Both films use the tango as a cultural icon, which may hardly seem surprising given that its association with Argentina is almost automatic, and that it is a theme which Solanas had already explored at length in his previous feature made in exile in Paris: Tangos/El exilio de Gardel (1985). The tango provides one method of iconizing the personal in terms of the national and the national in terms of the personal. Moreover, in its lyrics, it unceasingly maps its personal themes — unrequited love, departure, the loss of love or youth — onto the fading street plan of the city barrio which represents ‘home’, as in the following lines of street verse which are incantated, rather than sung, before the final tango in Sur:
Mi barrio era
así, así, así...
Es decir, qué sé yo si era así...
Alguien dijo una vez
que yo me fui de mi barrio.
¿Cuándo, pero cuándo?
Si siempre estoy llegando.
Y si una vez me olvidé,
las estrellas de la esquina
de la casa de mi vieja,
titilando como si fueran
manos amigas, me dijeron,
«Gordo, Gordo, quedate aquí» (1:48)
Identification with the tango is in itself an archetypal process of cognitive mapping by which people process ‘raw’ experience and symbolize their own lives in relation to the shifting social structures of the city. Its scene is, more often than not, the suburban margins where the interplay between city and country is at its most disorientating. Moreover, the urban and suburban space of Buenos Aires itself becomes a nodal point linking the national and the geopolitical, having historically looked as much, if not more, towards Europe as towards the distant interior of the country (which nevertheless remains as an omnipresent and worrying internal frontier). The city, taken as a sort of symbolic mind map, can thus chart not only the shifting social structures of urban and suburban space but also its point of interface with a wider world system of migrating populations, where the barrio is only a displaced home pointing inexorably towards another lost place of origin (Italy, Spain, Eastern Europe...).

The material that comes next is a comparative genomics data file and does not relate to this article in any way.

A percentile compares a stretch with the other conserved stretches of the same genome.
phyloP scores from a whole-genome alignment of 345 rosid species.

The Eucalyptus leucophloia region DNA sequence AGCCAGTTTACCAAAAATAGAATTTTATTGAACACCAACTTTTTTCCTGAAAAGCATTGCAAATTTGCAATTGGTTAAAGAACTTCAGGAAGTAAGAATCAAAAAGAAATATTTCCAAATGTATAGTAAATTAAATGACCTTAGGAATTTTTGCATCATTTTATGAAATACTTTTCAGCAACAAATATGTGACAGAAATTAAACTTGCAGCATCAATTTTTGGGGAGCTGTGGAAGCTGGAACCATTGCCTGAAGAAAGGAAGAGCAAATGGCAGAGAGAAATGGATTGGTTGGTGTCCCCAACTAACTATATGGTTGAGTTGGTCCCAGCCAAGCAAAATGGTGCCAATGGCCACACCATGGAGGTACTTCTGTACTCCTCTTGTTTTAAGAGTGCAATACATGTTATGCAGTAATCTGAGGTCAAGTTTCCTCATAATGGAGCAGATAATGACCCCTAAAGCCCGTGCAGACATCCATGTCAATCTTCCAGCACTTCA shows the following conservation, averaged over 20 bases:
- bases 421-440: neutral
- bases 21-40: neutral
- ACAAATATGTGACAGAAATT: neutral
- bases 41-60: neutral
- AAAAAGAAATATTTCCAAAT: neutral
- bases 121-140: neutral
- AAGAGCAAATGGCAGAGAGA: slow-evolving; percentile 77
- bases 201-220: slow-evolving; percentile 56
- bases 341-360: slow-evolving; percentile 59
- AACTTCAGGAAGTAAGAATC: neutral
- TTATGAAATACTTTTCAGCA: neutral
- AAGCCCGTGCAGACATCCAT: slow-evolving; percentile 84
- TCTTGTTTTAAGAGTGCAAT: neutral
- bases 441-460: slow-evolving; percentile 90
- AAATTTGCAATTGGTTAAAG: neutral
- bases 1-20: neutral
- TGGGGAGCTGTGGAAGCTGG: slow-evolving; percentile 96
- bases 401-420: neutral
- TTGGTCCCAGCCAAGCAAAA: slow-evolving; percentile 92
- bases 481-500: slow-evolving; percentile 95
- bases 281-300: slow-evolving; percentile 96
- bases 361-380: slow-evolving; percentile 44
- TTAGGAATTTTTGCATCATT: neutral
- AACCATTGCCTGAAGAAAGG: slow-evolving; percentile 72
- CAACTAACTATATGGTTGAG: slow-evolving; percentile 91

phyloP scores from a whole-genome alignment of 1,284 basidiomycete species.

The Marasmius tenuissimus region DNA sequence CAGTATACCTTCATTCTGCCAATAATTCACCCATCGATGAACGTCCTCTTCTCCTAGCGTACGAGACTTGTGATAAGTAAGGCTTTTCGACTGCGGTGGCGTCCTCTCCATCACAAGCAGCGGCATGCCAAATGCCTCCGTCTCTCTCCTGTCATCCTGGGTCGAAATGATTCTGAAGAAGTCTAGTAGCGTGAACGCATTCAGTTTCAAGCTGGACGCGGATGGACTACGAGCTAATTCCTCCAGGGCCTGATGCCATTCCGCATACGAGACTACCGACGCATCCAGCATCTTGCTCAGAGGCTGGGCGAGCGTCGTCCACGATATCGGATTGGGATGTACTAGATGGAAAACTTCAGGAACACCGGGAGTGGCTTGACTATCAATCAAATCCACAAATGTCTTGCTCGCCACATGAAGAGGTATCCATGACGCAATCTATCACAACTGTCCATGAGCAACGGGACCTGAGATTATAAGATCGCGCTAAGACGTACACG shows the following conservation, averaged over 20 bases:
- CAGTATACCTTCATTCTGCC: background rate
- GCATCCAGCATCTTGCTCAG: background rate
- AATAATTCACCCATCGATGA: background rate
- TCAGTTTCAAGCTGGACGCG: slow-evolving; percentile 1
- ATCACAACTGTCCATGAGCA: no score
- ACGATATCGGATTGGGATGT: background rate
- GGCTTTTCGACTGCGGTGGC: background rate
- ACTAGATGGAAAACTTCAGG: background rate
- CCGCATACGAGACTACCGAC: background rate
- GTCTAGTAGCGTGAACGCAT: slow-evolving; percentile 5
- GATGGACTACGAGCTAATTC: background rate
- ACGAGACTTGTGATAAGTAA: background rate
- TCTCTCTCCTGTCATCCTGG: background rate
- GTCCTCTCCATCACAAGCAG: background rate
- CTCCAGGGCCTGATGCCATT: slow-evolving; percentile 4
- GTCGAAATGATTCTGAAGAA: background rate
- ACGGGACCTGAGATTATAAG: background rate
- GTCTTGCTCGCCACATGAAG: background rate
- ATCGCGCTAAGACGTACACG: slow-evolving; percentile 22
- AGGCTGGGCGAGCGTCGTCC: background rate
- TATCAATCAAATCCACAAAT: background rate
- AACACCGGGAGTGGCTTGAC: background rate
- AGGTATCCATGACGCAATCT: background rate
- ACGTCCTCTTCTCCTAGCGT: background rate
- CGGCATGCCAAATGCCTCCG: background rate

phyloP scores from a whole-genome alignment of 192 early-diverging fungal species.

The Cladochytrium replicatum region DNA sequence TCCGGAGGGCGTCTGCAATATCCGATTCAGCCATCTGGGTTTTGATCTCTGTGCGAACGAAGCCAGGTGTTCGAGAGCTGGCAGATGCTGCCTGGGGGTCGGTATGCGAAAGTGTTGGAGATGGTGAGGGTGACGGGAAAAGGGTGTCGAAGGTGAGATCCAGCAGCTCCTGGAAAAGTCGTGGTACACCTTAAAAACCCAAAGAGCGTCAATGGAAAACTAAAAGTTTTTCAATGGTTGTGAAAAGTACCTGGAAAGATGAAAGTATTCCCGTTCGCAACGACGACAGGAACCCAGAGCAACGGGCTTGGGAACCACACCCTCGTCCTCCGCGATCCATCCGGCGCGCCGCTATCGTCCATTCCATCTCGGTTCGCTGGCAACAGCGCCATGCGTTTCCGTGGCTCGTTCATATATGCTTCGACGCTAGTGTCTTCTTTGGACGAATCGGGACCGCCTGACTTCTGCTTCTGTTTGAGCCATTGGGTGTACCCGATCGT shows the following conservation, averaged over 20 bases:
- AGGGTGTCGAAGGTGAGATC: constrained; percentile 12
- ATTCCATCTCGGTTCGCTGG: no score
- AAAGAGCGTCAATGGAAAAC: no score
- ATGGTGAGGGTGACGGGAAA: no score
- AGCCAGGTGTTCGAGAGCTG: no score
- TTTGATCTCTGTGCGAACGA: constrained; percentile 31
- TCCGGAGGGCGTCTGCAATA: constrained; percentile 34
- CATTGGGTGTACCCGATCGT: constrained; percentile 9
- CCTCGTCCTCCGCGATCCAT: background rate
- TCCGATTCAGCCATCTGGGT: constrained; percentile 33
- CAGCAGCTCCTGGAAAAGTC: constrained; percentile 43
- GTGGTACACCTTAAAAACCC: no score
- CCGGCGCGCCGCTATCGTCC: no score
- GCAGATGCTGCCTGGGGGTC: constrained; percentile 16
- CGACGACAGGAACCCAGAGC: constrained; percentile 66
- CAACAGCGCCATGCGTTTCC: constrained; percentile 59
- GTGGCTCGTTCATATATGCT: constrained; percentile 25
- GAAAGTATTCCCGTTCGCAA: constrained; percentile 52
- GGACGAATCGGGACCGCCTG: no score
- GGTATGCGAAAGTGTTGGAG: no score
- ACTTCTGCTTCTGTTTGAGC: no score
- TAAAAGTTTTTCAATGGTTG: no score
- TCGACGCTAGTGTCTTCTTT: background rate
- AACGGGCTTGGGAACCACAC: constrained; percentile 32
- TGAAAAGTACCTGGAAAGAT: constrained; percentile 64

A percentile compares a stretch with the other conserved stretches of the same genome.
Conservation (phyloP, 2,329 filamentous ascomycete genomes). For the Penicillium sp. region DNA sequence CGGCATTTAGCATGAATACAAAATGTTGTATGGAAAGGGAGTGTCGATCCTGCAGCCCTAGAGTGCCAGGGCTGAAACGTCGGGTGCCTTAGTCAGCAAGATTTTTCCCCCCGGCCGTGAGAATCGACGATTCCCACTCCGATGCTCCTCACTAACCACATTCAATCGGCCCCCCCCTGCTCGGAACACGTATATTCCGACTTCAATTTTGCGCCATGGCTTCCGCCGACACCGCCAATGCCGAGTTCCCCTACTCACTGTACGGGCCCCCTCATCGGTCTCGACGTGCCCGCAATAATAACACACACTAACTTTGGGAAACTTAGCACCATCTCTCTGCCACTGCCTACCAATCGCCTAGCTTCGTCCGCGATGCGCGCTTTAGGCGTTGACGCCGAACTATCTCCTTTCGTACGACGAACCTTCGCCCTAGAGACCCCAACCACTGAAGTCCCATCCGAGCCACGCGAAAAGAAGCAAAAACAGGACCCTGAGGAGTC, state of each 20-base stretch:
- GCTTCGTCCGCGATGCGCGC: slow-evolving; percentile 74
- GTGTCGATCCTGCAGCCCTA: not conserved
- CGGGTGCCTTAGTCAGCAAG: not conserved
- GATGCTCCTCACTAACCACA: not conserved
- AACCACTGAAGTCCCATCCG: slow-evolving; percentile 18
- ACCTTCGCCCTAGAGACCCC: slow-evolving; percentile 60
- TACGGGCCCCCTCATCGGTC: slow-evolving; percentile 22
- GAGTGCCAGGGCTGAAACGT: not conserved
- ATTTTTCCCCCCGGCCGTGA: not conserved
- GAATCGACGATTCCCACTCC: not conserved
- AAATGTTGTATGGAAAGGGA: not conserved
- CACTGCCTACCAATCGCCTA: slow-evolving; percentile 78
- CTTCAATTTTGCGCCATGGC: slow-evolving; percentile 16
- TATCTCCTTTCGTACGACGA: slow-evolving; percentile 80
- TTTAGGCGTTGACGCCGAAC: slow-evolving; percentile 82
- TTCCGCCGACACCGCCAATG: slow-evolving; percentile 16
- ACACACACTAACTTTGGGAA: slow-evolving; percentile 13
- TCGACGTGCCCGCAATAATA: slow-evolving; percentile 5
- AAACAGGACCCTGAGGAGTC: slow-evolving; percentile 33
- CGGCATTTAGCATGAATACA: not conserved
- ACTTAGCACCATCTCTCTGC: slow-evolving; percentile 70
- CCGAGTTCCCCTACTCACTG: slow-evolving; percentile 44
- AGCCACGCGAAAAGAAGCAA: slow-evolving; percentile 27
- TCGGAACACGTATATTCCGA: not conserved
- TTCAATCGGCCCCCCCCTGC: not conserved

The tango is also a dated æsthetic form, outmoded and thoroughly nostalgic, and its use in Sur, like so many other aspects of the film, brings with it something of that revolutionary nihilism which, for Benjamin, is stirred up ‘on mournful railway journeys (railways are beginning to age), on Godforsaken Sunday afternoons in the proletarian quarters of the great cities, in the first glance through the rain-blurred window of a new apartment’ (‘Surrealism’, p. 229). In Sur it is Rosi’s aged father, Amado, and his ‘dead’ friend El Gordo, the accordionist, who provide the tango music that pervades the film from beginning to end. The tangos are contrasted only with a snatch of merengue, one cumbia, a light-hearted milonga, and a scene with a youth rock band (‘Marcelo y sus Raviolis’), providing a moment’s liberation from the constant dwelling on past, memory, absence, and marking the point in the film at which Rosi begins to rediscover her own repressed desires. But the film is otherwise dominated by the tango: it is performed in the street, in the proletarian barrio south of Barracas, or in and around the abandoned railway station; it is provided as background to the short love-affair between Floreal and ‘María’ (herself confused with the character in the tango), counterpointed by tearful glances through rain-blurred windows of buses and trains; it accompanies María’s melancholy truck-journey (‘más triste que guitarra sin cuerda’) on the endless road down ‘South’ to Patagonia and her longed-for new life... (‘Quería venir al Sur. Poder encontrar un lugar donde la vida, el deseo fueran posibles...’, 0:48); and it occurs in countless other instances as a nostalgic counterpoint to the lonely walk through suburban streets in remembrance of a lost past...